feeling like a real writer at YALLSTAYHOME a.k.a. YALLWest

I have not felt more at home than I did this past weekend during YALLSTAYHOME. It is normally called YALLWest and would have taken place at Santa Monica, but due to the coronavirus, it became YALLSTAYHOME in the format of several consecutive Zoom meetings. Attendees could pick and register for the specific meeting they wanted to attend and registration could include entering to win some of the fun book giveaways if so desired. YALLWest is the sister festival to YALLFest and both festivals are celebrations of the reading and writing world, with a focus on YA authors. I registered for as many panels I was interested in, but due to my schedule, I was not able to attend all the ones I registered for. However, cross my fingers that because I registered, later I will get a link to each recorded session. Hoping for the best here, guys!

Anyway, the whole festival ran from Friday, April 24 – Sunday, April 26 and here are the panels I registered for: Fierce Friday: Create Your Own Fantasy Story, I Read YA@Home, Opening Ceremony + Keynote, Creativity in the Time of Corona, Modern Magic Worldbuilding, This American Experience, PM Keynote with Brandon Sanderson, YALLSTAYHOME Smackdown, Suckage is Part of Writing, Remember High School?, and Writing Empathy. There were so many others as well that I did not register for just because I did not have room in my schedule! There were so many authors there including Marie Lu, Julie Buxbaum, Leah Johnson, Marisa Kanter, Bill Konigsberg, Alex London, Samuel Miller, Zan Romanoff, Tara Sim, Angie Thomas, Maggie Tokuda-Hall, and F.C. Yee.

I have got to say, I want to read all of their books!! And…I felt like Belle when she opens her eyes for the first time inside Beast’s library. With each panel I learned all about each author’s background and writing journey and in the case of Brandon Sanderson, got to meet his pet macaw as well. With each panel I learned the struggle is real during this pandemic. Many authors feel that it is harder to write staying inside all the time. I learned stuff like you can build a world based off of your main character’s needs and it’s important to write your truth and teens go to novels as a form of escape, some making more friends with the characters in the books than in real life and there is a now a lot more representation from Asian authors to Muslim authors to queer authors to biracial authors. A lot of times someone becomes an author because they weren’t reading books with their race or culture represented, so they became the first to write that representation. That is awesome!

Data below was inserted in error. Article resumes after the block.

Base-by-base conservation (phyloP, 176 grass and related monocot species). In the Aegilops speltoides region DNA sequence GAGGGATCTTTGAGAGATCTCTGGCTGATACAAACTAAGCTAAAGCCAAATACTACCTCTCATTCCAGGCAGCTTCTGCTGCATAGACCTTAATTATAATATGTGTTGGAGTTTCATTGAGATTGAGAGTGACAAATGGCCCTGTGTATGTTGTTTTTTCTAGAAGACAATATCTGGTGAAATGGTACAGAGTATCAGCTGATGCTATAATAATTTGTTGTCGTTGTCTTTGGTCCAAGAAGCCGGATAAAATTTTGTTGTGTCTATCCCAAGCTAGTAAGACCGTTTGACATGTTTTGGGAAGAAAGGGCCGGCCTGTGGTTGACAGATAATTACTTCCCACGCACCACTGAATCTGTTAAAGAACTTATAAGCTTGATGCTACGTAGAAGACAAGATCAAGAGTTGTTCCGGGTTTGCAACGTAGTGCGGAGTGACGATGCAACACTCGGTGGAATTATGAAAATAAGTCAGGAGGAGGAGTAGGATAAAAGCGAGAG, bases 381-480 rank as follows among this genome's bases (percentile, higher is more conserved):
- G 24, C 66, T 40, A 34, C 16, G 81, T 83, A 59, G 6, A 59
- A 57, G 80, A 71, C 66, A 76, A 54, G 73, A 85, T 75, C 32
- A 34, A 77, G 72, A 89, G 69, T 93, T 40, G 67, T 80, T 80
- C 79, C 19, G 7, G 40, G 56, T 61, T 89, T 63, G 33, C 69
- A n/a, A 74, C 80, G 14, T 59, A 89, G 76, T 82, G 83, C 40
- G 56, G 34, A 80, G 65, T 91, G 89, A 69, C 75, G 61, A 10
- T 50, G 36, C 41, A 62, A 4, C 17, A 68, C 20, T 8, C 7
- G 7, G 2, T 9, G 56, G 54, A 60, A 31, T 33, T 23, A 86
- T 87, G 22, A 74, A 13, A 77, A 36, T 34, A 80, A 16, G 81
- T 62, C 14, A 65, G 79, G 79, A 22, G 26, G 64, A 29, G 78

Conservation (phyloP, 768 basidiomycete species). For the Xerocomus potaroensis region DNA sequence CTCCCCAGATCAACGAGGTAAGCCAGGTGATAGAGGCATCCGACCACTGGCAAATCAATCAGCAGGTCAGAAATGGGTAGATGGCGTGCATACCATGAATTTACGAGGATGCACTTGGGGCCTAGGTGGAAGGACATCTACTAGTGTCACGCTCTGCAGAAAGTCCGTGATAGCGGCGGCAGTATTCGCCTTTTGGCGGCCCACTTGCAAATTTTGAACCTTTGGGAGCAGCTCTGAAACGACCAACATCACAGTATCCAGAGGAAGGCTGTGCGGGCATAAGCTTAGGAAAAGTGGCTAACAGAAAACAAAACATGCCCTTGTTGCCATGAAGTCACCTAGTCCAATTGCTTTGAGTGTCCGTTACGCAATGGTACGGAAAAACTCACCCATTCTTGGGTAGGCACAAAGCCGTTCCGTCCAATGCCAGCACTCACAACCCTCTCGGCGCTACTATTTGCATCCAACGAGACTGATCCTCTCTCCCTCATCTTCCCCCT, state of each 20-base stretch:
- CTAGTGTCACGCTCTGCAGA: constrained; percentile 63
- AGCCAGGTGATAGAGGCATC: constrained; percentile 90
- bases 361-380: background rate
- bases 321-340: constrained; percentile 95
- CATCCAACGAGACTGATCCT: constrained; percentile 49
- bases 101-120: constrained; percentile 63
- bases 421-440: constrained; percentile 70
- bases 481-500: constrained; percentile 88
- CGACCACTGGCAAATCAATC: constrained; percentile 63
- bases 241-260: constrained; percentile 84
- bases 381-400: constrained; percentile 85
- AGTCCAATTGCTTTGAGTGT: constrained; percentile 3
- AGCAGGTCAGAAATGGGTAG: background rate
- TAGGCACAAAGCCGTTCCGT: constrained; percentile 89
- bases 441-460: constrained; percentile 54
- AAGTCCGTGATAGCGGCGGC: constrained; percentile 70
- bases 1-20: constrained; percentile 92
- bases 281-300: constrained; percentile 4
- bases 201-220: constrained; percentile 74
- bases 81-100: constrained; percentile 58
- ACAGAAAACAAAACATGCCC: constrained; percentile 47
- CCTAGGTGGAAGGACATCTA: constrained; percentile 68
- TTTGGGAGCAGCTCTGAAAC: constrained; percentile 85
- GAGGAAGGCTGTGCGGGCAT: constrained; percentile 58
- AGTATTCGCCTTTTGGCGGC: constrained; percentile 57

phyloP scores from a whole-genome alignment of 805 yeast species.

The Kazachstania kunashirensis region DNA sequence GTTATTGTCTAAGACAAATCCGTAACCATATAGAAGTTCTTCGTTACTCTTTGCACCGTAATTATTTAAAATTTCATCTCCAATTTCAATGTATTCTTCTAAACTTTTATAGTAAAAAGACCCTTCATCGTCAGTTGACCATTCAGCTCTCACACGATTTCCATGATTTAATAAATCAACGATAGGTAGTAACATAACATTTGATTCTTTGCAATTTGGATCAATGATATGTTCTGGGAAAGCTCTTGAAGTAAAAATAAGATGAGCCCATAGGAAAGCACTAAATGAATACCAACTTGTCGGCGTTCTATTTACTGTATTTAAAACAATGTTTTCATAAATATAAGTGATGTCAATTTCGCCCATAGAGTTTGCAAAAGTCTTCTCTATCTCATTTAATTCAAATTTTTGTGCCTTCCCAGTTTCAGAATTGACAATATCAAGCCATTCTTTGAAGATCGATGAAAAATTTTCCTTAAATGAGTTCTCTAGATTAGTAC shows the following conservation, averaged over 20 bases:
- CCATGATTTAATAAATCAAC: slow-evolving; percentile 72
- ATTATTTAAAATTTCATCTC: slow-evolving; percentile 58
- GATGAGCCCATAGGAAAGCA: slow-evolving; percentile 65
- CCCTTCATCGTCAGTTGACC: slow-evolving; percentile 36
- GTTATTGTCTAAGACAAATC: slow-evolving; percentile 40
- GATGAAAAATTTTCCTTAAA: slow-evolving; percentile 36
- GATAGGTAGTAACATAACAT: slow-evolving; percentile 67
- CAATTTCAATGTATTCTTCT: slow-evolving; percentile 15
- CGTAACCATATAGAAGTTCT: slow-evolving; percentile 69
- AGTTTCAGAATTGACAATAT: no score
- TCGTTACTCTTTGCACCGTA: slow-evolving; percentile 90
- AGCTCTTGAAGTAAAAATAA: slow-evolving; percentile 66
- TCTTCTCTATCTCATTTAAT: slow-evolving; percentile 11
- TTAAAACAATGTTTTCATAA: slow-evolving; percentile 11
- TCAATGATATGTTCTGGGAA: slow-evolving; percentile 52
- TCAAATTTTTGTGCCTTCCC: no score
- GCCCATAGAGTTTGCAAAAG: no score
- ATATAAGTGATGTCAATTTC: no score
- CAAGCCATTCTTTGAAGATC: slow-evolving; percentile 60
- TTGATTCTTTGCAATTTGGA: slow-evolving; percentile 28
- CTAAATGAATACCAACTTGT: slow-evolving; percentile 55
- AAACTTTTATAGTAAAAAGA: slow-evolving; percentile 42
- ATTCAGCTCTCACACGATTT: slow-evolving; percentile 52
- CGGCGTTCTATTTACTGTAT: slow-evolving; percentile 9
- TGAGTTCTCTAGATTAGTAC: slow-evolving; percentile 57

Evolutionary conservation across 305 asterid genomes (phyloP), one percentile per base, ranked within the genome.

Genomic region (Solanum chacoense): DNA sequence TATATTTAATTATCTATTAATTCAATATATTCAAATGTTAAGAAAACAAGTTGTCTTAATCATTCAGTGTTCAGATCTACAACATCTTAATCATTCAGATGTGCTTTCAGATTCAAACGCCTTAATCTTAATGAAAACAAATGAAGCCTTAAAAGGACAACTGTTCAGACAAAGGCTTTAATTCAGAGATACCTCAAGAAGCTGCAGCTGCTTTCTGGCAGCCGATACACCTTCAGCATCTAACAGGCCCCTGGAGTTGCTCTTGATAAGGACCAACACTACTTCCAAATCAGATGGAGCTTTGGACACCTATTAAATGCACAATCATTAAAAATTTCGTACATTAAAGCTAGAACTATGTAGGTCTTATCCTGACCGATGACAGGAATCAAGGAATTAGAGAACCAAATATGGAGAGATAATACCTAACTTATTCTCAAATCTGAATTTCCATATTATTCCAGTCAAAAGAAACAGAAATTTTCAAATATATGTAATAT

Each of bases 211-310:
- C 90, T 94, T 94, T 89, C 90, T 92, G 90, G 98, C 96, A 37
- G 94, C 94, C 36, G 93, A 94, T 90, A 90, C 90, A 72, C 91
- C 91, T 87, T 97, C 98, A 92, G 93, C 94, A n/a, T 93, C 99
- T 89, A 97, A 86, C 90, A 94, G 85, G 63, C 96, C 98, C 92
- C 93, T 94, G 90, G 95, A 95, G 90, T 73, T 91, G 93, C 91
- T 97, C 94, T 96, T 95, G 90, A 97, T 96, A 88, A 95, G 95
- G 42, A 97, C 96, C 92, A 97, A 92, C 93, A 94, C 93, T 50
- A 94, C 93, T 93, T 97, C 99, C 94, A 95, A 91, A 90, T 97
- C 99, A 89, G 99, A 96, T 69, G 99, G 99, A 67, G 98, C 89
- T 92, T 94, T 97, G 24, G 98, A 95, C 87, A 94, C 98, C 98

It was also awesome to finally experience the Smackdown. I had read about it beforehand and I really looked forward to it. The Smackdown did not disappoint: Dumbledope and Snape Dog were there for starters, and it kicked off with a Cards Against Humanity type of game and I only just learned how to play this game a couple months ago, pre-coronavirus and a Harry Potter version, no less. Let me tell you there is nothing more LOL than this game. There was another segment a lot like MTV Cribs and then a Pet Roast and finally a dance party at the end. Once coronavirus is over this festival is definitely on my top ten list of places want to go to for real.

Finally, noticing there are a lot more Asian authors out there now made me feel comforted and happy and giddy. I seriously could not stop smiling. Then I noticed how welcoming and inviting and safe these panels were. It didn’t matter what someone’s background was, everyone was open to listening to everyone’s stories and where they came from and how they got into writing. I realized writing = life. There’s going to be racism, suicide, queer life, privileged life, and everything else in between in stories and everyone accepts this as is. Many of the authors mentioned inspiration can come from anywhere and even talked about how writing can get so hard sometimes you end up playing a video game instead of writing sometimes. I could not agree more. I love how relatable each of the panels were and I truly felt right at home. I left the festival with a feeling I’ve known all along and just needed a little reminder: This, reading and writing and talking about reading and writing until the cows come home, is the community I belong in.

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